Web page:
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Howdy Doody

Howdy Doody

Howdy Doody is the titular puppet character of the 1947-60 children's television series, The Howdy Doody Show. He was accompanied by live-action presenter Buffalo Bob Smith, who also provided his voice.

Personality[]

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History[]

The character of Howdy Doody evolved from Elmer, a country bumpkin voice Smith performed for his WNBC children's radio show, Triple B Ranch. He often uttered the catchphrase, "Well, howdy doody folks!". This caused confusion amongst children visiting the studio, who often asked to see Howdy Doody. As a result of this constant misunderstanding, the character's name was soon changed to Howdy Doody.

Their first television show, originally named Puppet Playhouse debuted on December 27, 1947. Despite this. Howdy was only heard from off-screen, being extremely shy and hiding inside a drawer. This was the result of marionette-maker, Frank Paris not yet finishing the puppet.

Paris's design was heavily influenced by the Smith's original "country cousin" voice for the character. In spite of this, Smith ended up disliking the puppet, referring to it as "the ugliest puppet in the world".

When companies began to approach NBC about possibly manufacturing Howdy Doody dolls, a dispute over who truly owned the character emerged. While Smith at the time owned the Howdy Doody name, Paris believed that he was the character's true owner and as a result, left the show alongside his puppet.

It was written into the show that Howdy left to go on a campaign trail for President of the Kids, which had been announced weeks prior, and would be receiving plastic surgery to further his chances of winning.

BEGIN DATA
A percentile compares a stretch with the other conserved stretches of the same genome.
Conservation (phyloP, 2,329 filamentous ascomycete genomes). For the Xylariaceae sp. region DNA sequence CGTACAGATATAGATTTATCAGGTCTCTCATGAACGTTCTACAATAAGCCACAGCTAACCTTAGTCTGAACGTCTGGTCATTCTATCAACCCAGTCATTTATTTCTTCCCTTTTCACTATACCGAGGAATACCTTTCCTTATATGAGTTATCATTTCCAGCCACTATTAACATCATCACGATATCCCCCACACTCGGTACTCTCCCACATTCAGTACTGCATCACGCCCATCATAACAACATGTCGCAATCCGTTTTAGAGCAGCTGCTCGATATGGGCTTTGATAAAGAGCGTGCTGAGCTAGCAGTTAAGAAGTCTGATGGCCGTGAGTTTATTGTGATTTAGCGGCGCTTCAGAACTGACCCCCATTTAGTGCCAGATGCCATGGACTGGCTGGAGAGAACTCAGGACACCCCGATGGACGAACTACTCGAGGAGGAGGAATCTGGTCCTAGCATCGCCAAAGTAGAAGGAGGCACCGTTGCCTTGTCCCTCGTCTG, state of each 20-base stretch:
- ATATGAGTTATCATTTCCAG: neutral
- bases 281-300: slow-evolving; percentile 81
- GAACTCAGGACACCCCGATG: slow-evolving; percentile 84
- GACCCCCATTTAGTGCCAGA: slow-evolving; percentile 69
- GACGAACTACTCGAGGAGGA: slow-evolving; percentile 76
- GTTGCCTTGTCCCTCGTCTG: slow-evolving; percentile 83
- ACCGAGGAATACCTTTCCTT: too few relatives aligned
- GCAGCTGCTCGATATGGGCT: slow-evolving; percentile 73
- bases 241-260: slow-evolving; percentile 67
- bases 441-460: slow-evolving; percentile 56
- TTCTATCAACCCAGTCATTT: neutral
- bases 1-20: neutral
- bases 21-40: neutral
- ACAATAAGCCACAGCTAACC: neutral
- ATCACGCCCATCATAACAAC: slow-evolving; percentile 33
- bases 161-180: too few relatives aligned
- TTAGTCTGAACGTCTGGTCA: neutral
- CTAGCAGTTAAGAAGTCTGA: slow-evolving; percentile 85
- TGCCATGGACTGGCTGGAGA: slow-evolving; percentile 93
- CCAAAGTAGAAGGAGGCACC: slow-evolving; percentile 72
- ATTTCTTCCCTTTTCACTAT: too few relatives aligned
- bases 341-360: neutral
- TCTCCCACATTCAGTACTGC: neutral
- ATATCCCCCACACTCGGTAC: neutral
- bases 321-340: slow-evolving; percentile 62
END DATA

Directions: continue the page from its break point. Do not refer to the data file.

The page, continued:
California-based puppeteer Velma Wayne Dawson was contacted by NBC to produce a new marionette. In the meantime, the character was substituted with one that consisted of a completely bandaged head. Once it was delivered to NBC, Dawson's marionette took the place of this stand-in; with bandages applied in order to be consistent.

The new Howdy Doody was unveiled on June 8, 1948, after his bandages were removed. This marked a significant event in the character's evolution into a bright-eyed child. Another change was his voice, which began to lose all traces of being a yokel and became more childlike instead.

The Dawson-made marionette now resides at the Detroit Institute of Arts.

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Duplicates[]

At different points during the show's run, duplicate marionettes were produced; firstly by prop-man Scott Brinker, before puppeteer Rufus Rose was brought oj board. While intended to serve for off–air purposes such as lighting rehearsals and public appearances, recordings of surviving episodes indicate that these duplicates were occasionally used on-air.

One duplicate in particular, dubbed Double Doody, is currently apart of the Division of Culture and the Arts at the Smithsonian National Museum of American History.

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Appearance[]

Howdy Doody has red hair (either orange, reddish orange, ruby red, or reddish brownish), bright red lips, and freckles sprinkled across. The number of freckles happens to be 48; being the amount of states the United States consisted of at that point.

He was operated with 11 strings: two for the head, one for the mouth, one for the eyes, one for the back, one for each shoulder, hands, and knees. Additionally, three strings were added once the show returned: two for the elbows and one for the nose.

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